The Democratization of Corporate America

The confluence of the coronavirus pandemic, anti-racism demonstrations pulsating through cities and towns and the still gusting #MeToo movement is giving way to a storm front waiting on the horizon for American business leaders.

They are confronting the great democratization of corporate America.

Feeling powerless in the political system but energized to thunder against injustice, workers across the socioeconomic spectrum will no longer toe the company line. Instead, they are crashing into the corner office threatening damages over commitments to cultural change, for which the climate is unfavorable on Capitol Hill.

Inaction is the dominant force in Congress. Even Stacey Abrams acknowledged “voting feels inadequate right now” while fighting voter suppression and encouraging U.S. citizens to express themselves at the ballot box.

No wonder 84 percent of Americans say it feels like our democratic system of government is sliding away, according to our recent survey. Testing 1010 Americans ages 18 to 65, Decode_M also found 82 percent said it’s important for their employers to stand up to the government on the issues that matter to them. And 81 percent want the opportunity to weigh in before their leadership makes major company decisions.

Momentum is moving furiously toward employee activism: Workers don’t need a union to bargain for their values and urge corporations to stand up to the government. And companies do well when they respond, lest they lose chunks of their employee base.

There is good news embedded in these findings: 73 percent said they trust their employers more than the government to do the right thing. But with that trust comes increased responsibility, and some CEOs have been telegraphing that’s exactly what they want.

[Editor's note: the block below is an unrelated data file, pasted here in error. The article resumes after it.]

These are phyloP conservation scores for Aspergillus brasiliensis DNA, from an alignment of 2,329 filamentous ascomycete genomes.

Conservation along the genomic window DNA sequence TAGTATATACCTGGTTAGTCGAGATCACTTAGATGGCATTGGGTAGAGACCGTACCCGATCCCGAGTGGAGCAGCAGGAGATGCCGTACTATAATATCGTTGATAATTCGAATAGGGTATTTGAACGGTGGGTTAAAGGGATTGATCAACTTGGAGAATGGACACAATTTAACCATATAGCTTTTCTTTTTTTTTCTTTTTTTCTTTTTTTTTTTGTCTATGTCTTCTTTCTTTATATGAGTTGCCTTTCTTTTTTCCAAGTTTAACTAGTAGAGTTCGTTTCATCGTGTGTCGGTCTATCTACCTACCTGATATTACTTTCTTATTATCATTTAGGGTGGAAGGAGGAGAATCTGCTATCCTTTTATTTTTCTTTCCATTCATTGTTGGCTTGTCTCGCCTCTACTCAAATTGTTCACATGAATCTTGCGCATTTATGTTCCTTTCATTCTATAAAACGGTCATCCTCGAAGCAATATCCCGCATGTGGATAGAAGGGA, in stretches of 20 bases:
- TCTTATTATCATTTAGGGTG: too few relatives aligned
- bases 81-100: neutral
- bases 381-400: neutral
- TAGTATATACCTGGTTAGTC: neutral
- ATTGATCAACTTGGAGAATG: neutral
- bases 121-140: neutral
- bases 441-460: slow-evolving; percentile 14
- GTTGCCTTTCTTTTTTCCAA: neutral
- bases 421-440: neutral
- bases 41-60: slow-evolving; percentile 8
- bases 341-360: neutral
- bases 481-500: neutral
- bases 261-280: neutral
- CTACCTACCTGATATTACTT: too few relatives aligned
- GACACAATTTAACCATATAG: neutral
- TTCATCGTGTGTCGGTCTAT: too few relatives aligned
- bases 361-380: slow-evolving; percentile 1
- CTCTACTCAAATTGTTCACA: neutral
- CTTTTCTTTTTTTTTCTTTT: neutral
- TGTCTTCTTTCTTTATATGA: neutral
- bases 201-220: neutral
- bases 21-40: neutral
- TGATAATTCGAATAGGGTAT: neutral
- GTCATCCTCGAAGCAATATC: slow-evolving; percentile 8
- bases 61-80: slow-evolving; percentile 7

A lineup of iconic corporate leaders from former Starbucks Chairman Howard Schultz to finance and media mogul Michael Bloomberg to Disney CEO Bob Iger flirted with a run for the White House this election cycle in response to Donald Trump’s improbable victory. Each leader predicated his run in part on taking care of the workers in his employ and the causes he championed along the way. In an ironic twist, their CEO peers who were monitoring their presidential ambitions with great interest will get a better taste for themselves whether holding elective office appeals to them. Forget like-minded, monochromatic boardrooms; now they have to answer to big, diverse workforces and can make an impact.

Until now most American workplaces functioned as autocracies with traditional top-down leadership. Individual workers were intimidated by byzantine human resources departments, or they had to summon the strength to confide in colleagues who would be willing to negotiate as a pack. But we’re at a turning point in business history: A single employee commands more influence than ever before and can help an entire workforce demand change.

This new era began with the #MeToo movement, when women who had been inadequately paid, oppressed, harassed or assaulted refused to stay silent any more. Scores of women’s unique stories formed a tidal wave that engulfed C-Suites, swallowing up executives in its wake.